The sense of shock amongst the Labour right wing was evident from the look on their faces as they streamed out of the Party Conference on Saturday. Their dreams of an Owen Smith victory, the so-called “unity” candidate, were dashed. This has created a sense of turmoil and disarray within Labour’s right wing. Although many had conceded defeat for their candidate, they still hoped they could reduce Corbyn’s margin of victory. Despite everything, they failed miserably.
It is difficult to exaggerate the levels of defeatism and fear in the right-wing camp, just three months after a no confidence motion in Jeremy Corbyn was passed. For them, the future looks increasingly bleak, with Corbyn strengthening his mandate from the rank and file. The air is now thick with calls for unity, and those MPs who had resigned from the shadow cabinet are now agonising over whether to return or remain on the sidelines.
Right-wingers jumping ship
MPs have been pleading with their supporters not to quit the party after signs that many were tearing up their cards in response to Corbyn’s re-election. Michael Dugher, a former member of the shadow cabinet, said it was “depressing” to see people cutting up their membership cards and posting them on social media. “People who had just had enough, parliamentary candidates, councillors, decent good people who have given a lifetime of service...you have to stay, you have to stay.” But many anti-Corbyn members will resign, as they did when he first won a year ago.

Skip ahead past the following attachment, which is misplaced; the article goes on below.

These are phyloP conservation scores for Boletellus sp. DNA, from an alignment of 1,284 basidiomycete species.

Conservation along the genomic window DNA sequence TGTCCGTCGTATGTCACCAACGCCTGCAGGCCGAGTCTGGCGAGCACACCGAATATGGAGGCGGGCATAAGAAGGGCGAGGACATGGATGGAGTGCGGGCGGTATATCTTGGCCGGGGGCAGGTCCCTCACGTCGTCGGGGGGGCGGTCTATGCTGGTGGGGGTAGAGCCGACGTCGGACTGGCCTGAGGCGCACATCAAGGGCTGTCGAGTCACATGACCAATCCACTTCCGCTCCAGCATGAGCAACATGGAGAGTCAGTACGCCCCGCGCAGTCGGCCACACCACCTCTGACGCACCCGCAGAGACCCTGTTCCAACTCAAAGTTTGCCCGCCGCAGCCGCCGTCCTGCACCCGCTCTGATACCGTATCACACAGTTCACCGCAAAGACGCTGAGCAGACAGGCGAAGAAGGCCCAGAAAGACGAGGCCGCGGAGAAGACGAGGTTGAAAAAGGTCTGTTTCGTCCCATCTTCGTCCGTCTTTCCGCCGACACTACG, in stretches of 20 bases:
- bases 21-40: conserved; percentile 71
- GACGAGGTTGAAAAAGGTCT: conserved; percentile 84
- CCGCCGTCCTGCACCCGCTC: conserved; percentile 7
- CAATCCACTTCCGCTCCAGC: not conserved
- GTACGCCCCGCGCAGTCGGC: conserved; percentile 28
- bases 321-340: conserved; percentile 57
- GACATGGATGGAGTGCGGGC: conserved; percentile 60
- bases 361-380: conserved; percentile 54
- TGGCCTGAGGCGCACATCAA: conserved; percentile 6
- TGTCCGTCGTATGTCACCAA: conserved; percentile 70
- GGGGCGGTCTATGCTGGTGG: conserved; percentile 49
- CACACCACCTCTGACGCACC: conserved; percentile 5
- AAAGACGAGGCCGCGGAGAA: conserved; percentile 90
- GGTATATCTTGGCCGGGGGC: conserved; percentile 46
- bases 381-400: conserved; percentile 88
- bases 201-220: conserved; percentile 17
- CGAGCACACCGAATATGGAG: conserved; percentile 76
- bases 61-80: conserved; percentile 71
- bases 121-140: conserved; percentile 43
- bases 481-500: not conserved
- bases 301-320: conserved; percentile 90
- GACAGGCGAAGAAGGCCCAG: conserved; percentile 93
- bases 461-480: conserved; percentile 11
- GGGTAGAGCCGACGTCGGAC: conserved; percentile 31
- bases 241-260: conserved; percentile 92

Some have already jumped ship. Lord Mitchell, a Labour peer, quit the party, claiming that Labour’s leader was surrounded by people with “violent anti-Israel views”. The entrepreneur, who served as a business spokesman for the party in the Lords under Ed Miliband, stated that, “Jeremy has no leadership qualities whatsoever — his little group like him and they think he’s the Messiah, but he will never become the leader and prime minister of this country.”
What else who you expect from a man who help lead the SDP split in the early 1980s, and who stood against Labour in 1983 and 1987, but was allowed back into the party by Blair? Such Tory infiltrators are not welcome in the Labour Party and should be shown the door.
To split or not to split?
Despite past threats, right wing MPs are now trying to hush up any talk of a split similar to the SDP in 1981. “We are not quitting and we are not splitting, this is our party,” Tom Blenkinsopp, MP for Middlesbrough South and East Cleveland, told a rally of the Labour First group. Former shadow education secretary Tristram Hunt, meanwhile, wrote: “We moderates are not going to be seeking asylum, in Singapore or anywhere else, anytime soon.”